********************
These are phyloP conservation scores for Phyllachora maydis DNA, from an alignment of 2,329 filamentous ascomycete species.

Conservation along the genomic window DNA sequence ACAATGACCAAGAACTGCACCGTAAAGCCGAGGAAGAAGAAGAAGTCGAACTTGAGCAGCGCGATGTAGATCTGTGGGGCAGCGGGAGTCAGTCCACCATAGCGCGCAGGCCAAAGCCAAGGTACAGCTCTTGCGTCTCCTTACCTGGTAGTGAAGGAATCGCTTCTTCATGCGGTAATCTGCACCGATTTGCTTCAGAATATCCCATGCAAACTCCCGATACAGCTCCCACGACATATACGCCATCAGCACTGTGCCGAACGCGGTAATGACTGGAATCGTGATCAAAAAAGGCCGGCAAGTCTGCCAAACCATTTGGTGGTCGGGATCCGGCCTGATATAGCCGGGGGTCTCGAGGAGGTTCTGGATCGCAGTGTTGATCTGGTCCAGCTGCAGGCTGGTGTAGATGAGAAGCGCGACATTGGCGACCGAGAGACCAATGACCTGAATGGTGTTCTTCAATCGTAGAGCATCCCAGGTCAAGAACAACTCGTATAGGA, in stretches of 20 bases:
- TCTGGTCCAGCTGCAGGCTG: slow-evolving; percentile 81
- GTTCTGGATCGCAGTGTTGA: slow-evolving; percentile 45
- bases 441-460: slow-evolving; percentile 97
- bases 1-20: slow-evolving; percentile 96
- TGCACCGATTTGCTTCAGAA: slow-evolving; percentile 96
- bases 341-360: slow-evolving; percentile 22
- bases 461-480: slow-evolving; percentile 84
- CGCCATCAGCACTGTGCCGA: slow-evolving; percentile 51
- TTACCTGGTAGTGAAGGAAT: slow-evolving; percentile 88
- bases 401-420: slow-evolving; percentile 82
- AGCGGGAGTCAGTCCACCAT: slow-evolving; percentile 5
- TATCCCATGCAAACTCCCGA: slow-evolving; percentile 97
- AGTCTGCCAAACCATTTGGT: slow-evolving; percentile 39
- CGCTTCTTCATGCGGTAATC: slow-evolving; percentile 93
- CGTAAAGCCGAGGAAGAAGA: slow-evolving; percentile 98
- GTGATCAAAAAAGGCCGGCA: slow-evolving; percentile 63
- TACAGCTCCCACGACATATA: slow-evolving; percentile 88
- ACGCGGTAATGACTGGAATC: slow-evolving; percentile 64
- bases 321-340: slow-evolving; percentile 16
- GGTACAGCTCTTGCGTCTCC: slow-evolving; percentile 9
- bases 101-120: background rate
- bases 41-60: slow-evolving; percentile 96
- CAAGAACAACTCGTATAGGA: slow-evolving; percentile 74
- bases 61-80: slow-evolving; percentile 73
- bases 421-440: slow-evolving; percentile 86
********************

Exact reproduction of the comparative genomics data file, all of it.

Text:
These are phyloP conservation scores for Phyllachora maydis DNA, from an alignment of 2,329 filamentous ascomycete species.

Conservation along the genomic window DNA sequence ACAATGACCAAGAACTGCACCGTAAAGCCGAGGAAGAAGAAGAAGTCGAACTTGAGCAGCGCGATGTAGATCTGTGGGGCAGCGGGAGTCAGTCCACCATAGCGCGCAGGCCAAAGCCAAGGTACAGCTCTTGCGTCTCCTTACCTGGTAGTGAAGGAATCGCTTCTTCATGCGGTAATCTGCACCGATTTGCTTCAGAATATCCCATGCAAACTCCCGATACAGCTCCCACGACATATACGCCATCAGCACTGTGCCGAACGCGGTAATGACTGGAATCGTGATCAAAAAAGGCCGGCAAGTCTGCCAAACCATTTGGTGGTCGGGATCCGGCCTGATATAGCCGGGGGTCTCGAGGAGGTTCTGGATCGCAGTGTTGATCTGGTCCAGCTGCAGGCTGGTGTAGATGAGAAGCGCGACATTGGCGACCGAGAGACCAATGACCTGAATGGTGTTCTTCAATCGTAGAGCATCCCAGGTCAAGAACAACTCGTATAGGA, in stretches of 20 bases:
- TCTGGTCCAGCTGCAGGCTG: slow-evolving; percentile 81
- GTTCTGGATCGCAGTGTTGA: slow-evolving; percentile 45
- bases 441-460: slow-evolving; percentile 97
- bases 1-20: slow-evolving; percentile 96
- TGCACCGATTTGCTTCAGAA: slow-evolving; percentile 96
- bases 341-360: slow-evolving; percentile 22
- bases 461-480: slow-evolving; percentile 84
- CGCCATCAGCACTGTGCCGA: slow-evolving; percentile 51
- TTACCTGGTAGTGAAGGAAT: slow-evolving; percentile 88
- bases 401-420: slow-evolving; percentile 82
- AGCGGGAGTCAGTCCACCAT: slow-evolving; percentile 5
- TATCCCATGCAAACTCCCGA: slow-evolving; percentile 97
- AGTCTGCCAAACCATTTGGT: slow-evolving; percentile 39
- CGCTTCTTCATGCGGTAATC: slow-evolving; percentile 93
- CGTAAAGCCGAGGAAGAAGA: slow-evolving; percentile 98
- GTGATCAAAAAAGGCCGGCA: slow-evolving; percentile 63
- TACAGCTCCCACGACATATA: slow-evolving; percentile 88
- ACGCGGTAATGACTGGAATC: slow-evolving; percentile 64
- bases 321-340: slow-evolving; percentile 16
- GGTACAGCTCTTGCGTCTCC: slow-evolving; percentile 9
- bases 101-120: background rate
- bases 41-60: slow-evolving; percentile 96
- CAAGAACAACTCGTATAGGA: slow-evolving; percentile 74
- bases 61-80: slow-evolving; percentile 73
- bases 421-440: slow-evolving; percentile 86